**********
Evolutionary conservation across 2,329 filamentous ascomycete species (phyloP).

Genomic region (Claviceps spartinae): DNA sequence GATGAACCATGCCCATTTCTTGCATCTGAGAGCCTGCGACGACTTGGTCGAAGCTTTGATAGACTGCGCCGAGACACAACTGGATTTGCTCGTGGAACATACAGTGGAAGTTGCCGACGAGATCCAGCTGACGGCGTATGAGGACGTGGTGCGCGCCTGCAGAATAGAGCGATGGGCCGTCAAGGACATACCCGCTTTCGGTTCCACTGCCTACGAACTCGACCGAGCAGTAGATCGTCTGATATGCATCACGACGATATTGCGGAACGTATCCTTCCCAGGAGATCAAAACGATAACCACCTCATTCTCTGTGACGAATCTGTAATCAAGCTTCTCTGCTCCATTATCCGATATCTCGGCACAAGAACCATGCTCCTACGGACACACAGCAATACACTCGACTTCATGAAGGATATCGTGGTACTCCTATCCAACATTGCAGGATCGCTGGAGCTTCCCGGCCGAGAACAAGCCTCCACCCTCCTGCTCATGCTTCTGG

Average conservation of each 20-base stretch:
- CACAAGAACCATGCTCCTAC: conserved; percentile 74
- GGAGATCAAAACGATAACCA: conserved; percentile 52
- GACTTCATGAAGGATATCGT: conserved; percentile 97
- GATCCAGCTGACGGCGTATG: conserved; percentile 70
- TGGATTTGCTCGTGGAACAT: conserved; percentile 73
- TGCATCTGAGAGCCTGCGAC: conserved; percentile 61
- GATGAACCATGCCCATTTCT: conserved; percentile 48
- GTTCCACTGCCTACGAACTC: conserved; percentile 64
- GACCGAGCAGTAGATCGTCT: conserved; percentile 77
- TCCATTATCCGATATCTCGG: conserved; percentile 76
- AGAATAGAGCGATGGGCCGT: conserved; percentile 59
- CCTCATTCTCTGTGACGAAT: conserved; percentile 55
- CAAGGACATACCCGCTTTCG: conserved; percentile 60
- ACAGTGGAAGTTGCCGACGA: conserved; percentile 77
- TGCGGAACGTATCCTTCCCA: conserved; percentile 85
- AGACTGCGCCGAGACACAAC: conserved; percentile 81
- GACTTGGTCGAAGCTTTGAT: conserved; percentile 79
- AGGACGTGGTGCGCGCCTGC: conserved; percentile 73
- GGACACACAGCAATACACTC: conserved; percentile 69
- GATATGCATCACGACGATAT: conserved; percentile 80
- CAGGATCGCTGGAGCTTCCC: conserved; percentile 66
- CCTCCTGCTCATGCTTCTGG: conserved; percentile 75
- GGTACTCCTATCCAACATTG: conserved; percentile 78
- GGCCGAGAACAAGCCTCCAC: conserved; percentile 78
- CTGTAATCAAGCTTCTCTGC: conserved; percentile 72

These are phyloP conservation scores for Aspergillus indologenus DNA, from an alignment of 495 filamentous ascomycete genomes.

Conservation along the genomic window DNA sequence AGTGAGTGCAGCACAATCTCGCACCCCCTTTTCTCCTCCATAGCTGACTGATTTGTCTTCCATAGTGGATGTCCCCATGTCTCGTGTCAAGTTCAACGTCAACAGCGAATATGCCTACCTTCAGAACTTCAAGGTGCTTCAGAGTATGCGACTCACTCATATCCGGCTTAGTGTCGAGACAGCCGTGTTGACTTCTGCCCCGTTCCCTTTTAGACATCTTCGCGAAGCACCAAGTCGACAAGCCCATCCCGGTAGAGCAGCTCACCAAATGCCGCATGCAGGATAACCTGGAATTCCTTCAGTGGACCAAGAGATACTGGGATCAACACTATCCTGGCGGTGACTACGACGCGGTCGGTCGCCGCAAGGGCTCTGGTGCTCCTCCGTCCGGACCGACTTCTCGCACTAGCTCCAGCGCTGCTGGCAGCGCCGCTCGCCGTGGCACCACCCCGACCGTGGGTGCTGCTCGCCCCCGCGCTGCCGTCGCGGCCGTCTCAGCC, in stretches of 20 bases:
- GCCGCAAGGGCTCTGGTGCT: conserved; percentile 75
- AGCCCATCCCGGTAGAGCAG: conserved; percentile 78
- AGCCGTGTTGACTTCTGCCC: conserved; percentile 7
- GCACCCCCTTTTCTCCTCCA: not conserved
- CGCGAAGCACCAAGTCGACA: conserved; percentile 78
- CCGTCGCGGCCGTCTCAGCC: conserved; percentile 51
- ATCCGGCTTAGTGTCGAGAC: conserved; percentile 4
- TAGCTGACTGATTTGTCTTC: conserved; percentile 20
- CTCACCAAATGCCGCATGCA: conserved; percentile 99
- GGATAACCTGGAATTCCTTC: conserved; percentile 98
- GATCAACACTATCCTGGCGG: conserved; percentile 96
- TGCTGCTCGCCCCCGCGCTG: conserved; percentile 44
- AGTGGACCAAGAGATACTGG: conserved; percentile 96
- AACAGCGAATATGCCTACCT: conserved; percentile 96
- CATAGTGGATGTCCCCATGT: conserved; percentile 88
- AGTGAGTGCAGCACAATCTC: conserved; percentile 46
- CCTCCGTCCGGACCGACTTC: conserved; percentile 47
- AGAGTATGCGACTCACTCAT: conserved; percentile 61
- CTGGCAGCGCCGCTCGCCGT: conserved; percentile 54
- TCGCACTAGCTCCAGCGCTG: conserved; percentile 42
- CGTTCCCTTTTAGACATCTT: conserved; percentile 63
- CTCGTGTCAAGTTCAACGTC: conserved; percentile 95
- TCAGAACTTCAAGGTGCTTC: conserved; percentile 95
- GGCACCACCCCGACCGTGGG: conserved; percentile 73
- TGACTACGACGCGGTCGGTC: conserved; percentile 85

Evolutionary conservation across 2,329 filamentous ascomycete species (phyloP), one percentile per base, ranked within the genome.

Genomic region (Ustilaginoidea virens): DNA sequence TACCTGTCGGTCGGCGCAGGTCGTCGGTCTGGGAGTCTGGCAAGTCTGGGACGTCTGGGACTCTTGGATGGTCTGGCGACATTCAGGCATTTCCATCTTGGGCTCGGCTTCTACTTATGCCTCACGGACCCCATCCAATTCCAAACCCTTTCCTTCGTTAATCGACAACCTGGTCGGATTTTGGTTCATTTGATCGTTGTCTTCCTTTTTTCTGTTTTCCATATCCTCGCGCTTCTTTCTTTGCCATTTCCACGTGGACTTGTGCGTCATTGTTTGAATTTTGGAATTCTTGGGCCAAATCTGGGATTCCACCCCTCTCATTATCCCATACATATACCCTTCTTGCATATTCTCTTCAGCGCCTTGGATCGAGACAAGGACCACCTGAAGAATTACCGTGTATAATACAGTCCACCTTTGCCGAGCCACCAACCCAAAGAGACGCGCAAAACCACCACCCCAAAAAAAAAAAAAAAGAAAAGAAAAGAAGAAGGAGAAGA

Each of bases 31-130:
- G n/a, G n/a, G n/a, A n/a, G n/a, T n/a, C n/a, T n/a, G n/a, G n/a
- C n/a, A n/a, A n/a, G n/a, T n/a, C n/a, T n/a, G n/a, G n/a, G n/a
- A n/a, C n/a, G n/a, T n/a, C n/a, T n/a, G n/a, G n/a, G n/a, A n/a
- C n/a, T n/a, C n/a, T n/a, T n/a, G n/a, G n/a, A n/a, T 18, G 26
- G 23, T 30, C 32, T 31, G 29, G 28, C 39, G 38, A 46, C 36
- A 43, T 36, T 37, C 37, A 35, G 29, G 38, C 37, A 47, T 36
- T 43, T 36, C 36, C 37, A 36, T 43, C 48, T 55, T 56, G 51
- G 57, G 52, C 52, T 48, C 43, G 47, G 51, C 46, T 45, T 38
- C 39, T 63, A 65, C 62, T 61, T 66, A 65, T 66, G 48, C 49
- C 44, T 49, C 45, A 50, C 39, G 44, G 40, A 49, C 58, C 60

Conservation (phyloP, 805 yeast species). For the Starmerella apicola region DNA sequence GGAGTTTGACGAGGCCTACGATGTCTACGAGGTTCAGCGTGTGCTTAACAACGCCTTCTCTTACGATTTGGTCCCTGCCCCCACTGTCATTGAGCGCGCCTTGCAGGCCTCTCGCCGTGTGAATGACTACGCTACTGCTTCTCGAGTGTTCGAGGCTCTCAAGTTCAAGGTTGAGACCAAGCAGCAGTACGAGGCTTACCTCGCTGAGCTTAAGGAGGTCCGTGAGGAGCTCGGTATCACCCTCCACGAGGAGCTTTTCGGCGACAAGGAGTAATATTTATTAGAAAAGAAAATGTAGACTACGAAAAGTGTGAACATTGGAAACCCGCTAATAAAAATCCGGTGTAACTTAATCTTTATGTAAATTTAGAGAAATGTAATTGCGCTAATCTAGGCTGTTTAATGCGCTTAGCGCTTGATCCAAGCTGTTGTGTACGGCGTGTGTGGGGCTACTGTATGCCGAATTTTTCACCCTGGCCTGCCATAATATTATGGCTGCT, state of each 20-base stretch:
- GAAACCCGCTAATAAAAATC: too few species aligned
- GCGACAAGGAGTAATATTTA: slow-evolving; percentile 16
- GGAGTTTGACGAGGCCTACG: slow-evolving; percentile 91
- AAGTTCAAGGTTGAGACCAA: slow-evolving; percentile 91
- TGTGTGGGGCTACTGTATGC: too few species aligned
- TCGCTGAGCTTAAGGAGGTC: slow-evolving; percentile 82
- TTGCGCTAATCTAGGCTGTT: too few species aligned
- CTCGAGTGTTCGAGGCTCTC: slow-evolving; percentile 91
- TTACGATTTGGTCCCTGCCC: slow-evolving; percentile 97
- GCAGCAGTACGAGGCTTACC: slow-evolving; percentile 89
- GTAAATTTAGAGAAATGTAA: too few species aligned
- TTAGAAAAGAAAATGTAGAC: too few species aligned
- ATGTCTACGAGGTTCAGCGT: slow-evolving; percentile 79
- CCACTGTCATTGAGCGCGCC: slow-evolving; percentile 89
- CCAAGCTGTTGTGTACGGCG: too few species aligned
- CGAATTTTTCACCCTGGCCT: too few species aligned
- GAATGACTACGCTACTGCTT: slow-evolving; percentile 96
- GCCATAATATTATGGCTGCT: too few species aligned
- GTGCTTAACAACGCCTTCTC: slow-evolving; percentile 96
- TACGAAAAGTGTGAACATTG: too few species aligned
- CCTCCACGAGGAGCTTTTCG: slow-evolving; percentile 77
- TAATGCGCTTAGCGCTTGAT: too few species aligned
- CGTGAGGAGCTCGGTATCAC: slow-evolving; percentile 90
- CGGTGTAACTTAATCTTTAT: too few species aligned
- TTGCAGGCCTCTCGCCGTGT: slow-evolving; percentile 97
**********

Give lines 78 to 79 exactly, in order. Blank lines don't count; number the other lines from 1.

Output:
- TTACGATTTGGTCCCTGCCC: slow-evolving; percentile 97
- GCAGCAGTACGAGGCTTACC: slow-evolving; percentile 89